If I remember correctly, when I was younger, my basic criterion for picking a horn or mouthpiece was tone. If it had a tone that I warmed to and identified with, I would try to play it, even if it was not the easiest equipment for me to play.
But over the last several years, this changed. My first and foremost criterion is if the equipment is comfortable to play--meaning ease of response, range and articulation. BUT, I do still need to identify with the quality of sound. The problem is, different equipment fits different music; so, at times, I will change bells or mouthpieces to 'assist' my efforts to produce the qualities that I am seeking.
The other interesting and, at times, annoying feature is my own changing physical needs. Sometimes, a heavier bell section feels right; sometimes a light bell section feels right. What to do?! It makes me just want to pick the equipment that 85 to 90% of the time will feel pretty good and forget about entertaining the idea of frequent changes in equipment. So, my present criteria for equipment are:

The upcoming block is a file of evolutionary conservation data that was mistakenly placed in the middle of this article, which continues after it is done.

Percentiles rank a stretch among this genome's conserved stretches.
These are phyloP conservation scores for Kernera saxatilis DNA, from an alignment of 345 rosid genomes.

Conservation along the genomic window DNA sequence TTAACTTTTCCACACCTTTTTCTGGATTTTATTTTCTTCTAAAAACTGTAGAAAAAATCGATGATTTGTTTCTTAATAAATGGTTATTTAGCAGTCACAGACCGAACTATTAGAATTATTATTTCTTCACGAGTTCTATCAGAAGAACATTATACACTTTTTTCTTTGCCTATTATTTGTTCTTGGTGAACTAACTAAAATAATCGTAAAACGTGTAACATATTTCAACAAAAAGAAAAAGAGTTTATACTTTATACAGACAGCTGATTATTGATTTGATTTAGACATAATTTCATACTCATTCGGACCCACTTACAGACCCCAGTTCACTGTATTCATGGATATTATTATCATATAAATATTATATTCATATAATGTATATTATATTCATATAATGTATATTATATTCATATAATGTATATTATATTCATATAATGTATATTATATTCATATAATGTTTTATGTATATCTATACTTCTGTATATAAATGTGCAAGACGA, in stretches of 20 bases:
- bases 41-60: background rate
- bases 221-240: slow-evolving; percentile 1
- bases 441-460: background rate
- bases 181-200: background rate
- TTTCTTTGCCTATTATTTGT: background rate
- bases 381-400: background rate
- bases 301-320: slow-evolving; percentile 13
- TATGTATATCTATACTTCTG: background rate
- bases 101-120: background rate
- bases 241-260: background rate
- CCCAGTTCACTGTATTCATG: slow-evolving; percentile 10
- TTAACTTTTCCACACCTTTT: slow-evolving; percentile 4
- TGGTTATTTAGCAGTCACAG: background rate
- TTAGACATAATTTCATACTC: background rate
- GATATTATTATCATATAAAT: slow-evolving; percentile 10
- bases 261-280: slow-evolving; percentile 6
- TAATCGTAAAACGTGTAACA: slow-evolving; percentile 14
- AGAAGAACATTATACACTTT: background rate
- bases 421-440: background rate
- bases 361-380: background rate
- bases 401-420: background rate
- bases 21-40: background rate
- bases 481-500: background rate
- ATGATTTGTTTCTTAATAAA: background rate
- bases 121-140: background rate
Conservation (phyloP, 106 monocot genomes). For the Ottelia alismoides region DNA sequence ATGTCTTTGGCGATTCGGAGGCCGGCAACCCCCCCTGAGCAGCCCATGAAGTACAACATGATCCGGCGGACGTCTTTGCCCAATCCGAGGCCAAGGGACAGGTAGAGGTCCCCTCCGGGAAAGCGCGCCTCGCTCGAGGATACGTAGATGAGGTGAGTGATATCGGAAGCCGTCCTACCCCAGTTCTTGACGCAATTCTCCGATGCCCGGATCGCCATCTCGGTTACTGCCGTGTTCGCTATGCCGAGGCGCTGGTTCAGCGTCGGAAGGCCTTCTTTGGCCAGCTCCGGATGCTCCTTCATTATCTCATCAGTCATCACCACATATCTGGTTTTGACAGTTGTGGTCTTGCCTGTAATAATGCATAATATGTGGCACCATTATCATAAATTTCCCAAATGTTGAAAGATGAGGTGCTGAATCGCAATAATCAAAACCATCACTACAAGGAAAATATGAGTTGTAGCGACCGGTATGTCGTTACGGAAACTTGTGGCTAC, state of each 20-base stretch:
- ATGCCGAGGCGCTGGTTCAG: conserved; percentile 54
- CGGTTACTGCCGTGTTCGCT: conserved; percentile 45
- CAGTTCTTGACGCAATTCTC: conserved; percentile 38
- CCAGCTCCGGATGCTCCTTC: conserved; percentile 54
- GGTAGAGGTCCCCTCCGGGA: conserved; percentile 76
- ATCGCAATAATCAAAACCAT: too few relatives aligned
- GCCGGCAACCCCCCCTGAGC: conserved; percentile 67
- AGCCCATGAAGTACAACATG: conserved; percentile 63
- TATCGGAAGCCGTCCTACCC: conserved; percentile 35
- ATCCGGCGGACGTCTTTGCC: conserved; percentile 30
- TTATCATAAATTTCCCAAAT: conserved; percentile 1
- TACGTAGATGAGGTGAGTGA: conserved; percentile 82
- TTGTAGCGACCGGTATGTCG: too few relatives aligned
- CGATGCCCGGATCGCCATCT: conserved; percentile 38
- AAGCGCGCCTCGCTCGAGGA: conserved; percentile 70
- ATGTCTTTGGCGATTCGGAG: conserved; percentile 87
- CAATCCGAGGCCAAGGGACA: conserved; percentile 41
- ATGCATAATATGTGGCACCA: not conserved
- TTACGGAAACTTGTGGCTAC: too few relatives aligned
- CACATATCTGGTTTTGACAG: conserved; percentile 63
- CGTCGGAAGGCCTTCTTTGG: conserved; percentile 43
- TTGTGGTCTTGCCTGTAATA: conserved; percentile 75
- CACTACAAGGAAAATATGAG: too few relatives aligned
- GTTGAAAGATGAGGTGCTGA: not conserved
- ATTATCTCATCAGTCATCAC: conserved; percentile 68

1. Ease of:
_a. response & range
2. Tone quality
The list is not really in order of importance but related keywords are "easy" and "natural," i.e., what is going to give me the least fight, so I can make the most music.
If I let myself be totally absorbed in loving one type of sound, it would take too much of my energy, if the equipment was not 'cooperative' in all the other aspects of playing. I want the majority of my attention and energy to be in the 'life pulse' of the music, the spirit of the music. Tone is only one part of it.
I have noticed that some equipment will 'not allow' a player to have flexibility in timbre and nuance changes. These instruments can be excellent for stability or specific styles but are often not very malleable. At this point, I need an instrument that will bend with me. But of course, this can change!